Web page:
Protests in Ecuador Come to an End5 min read

Throughout the month of October, violent protests have occurred in Ecuador as the people are demanding a return of the fuel subsidies that the government has eliminated. The protests began on October 3rd after President Lenin Moreno signed off on policy that took away a $1.3 billion subsidy on gasoline. This change in the policy resulted in an immediate backlash from thousands of indigenous Ecuadorian people. Though 11 days of violence ensued, President Lenin Moreno has released a statement saying “I want to state that the measures we take together are completely firm. There is no possibility of changing, especially those related to a perverse subsidy that was causing damage to the country” meaning that his administration is not backing down from the controversial change. Moreno has stated that his administration is repealing this subsidy because it’s apart of an austerity package in order to meet the requirements of a necessary $4.2 billion loan from the Inter­national Monetary Fund. He has followed up this decision with a promise to replace this Decree with another one that “contains mechanisms to focus resources on who needs it most,” according to Moreno.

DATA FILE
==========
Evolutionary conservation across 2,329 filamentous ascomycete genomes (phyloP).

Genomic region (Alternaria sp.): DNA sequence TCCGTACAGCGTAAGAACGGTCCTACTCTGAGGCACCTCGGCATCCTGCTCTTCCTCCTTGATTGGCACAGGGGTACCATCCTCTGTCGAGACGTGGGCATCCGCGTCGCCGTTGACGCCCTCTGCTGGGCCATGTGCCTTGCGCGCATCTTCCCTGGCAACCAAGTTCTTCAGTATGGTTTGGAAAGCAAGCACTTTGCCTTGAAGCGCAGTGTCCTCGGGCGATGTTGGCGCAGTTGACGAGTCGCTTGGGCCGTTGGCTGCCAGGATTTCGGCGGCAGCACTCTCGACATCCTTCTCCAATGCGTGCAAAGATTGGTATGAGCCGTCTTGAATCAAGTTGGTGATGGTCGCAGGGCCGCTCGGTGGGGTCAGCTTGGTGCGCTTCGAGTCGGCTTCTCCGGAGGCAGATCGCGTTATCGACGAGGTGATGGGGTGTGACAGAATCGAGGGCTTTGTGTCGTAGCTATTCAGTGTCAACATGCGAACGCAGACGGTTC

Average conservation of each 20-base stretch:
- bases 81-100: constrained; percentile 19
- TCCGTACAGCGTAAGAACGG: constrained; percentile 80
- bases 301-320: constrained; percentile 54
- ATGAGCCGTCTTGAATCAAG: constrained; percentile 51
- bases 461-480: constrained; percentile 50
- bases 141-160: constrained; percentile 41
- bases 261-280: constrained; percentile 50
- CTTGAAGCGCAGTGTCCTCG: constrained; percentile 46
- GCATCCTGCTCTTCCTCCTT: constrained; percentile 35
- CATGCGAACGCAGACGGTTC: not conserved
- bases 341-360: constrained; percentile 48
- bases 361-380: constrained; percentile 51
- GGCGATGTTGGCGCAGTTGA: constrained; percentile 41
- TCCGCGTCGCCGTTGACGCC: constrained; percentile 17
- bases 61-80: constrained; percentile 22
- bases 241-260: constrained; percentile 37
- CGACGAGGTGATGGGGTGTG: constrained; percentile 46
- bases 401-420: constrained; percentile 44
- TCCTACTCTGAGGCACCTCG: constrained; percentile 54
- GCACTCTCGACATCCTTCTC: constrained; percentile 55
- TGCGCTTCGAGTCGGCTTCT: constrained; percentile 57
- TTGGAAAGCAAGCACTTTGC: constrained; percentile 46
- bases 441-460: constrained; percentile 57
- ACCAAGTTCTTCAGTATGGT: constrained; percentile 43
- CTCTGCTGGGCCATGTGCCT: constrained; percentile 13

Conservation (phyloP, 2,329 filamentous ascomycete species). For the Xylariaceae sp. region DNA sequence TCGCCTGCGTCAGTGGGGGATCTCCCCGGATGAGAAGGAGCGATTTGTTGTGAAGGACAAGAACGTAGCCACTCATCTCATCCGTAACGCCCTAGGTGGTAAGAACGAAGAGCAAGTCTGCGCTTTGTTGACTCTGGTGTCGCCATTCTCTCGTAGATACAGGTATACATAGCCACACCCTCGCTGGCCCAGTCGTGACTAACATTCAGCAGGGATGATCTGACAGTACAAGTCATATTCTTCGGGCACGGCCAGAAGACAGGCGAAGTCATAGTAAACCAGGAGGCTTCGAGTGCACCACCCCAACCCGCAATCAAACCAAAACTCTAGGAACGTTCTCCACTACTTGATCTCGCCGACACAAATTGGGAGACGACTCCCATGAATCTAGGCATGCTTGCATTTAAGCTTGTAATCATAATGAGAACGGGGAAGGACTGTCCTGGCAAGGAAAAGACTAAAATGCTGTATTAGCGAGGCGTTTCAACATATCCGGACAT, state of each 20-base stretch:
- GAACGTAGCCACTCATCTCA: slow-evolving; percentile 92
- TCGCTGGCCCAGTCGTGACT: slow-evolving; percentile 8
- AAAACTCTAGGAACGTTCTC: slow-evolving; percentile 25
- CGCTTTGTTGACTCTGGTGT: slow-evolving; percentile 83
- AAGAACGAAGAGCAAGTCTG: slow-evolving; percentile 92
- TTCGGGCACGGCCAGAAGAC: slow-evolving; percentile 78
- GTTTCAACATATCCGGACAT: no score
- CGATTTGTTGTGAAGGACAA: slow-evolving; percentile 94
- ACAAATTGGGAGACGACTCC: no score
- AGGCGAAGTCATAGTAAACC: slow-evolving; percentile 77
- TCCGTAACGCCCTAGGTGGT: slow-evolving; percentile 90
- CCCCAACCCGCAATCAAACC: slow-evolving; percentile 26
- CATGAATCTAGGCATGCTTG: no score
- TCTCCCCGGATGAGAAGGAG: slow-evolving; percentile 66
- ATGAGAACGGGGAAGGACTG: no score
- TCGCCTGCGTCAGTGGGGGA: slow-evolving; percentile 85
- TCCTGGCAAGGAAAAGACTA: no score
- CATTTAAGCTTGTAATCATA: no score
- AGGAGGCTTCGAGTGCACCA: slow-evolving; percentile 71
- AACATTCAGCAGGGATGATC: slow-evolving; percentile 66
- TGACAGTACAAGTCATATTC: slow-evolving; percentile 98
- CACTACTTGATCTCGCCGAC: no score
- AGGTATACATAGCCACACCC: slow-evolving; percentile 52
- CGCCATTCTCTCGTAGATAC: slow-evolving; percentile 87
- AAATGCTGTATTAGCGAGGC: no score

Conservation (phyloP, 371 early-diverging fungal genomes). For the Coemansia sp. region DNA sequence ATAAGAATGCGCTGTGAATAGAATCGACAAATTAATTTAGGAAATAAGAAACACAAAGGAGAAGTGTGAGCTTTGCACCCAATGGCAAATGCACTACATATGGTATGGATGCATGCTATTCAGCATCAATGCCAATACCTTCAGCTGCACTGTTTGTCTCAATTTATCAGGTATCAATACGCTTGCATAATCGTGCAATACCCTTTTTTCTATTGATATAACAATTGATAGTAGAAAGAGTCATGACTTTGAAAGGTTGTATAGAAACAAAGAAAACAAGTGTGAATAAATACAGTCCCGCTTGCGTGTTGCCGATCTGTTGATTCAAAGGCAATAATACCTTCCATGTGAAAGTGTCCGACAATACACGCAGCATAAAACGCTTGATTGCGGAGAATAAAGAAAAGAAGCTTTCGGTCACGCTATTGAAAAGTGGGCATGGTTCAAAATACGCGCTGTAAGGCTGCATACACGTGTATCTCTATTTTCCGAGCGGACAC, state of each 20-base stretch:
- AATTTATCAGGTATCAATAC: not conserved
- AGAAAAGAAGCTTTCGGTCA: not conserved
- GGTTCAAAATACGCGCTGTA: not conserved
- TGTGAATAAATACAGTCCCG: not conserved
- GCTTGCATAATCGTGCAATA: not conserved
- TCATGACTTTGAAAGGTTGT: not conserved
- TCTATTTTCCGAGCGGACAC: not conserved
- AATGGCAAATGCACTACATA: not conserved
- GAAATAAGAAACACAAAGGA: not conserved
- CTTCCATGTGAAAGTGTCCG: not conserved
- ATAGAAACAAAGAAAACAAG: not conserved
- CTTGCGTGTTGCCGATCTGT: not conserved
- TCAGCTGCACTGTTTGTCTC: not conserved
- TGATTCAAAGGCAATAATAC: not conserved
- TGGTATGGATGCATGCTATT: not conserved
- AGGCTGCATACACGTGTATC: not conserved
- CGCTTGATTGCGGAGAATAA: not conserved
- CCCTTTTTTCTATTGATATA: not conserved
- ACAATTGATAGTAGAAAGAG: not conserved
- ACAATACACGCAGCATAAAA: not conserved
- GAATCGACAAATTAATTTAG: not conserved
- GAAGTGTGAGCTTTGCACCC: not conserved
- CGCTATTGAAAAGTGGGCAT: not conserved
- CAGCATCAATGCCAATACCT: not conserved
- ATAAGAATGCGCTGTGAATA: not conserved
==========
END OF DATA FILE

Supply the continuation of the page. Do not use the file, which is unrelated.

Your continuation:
The elimination of these subsidies have caused fuel prices to increase from about $1 to more than $2. To add onto this already increasing price, it has led to speculation and increasing of other consumer goods. These soaring prices have impacted poor people and those who live in rural areas the most. The protests have caused their normal 430,000 barrels of oil per day to be reduced by half, leaving a massive impact on the economy as it heavily relies on oil exports. Officials have stated that after the first week of protests, the country has lost more than $1 billion.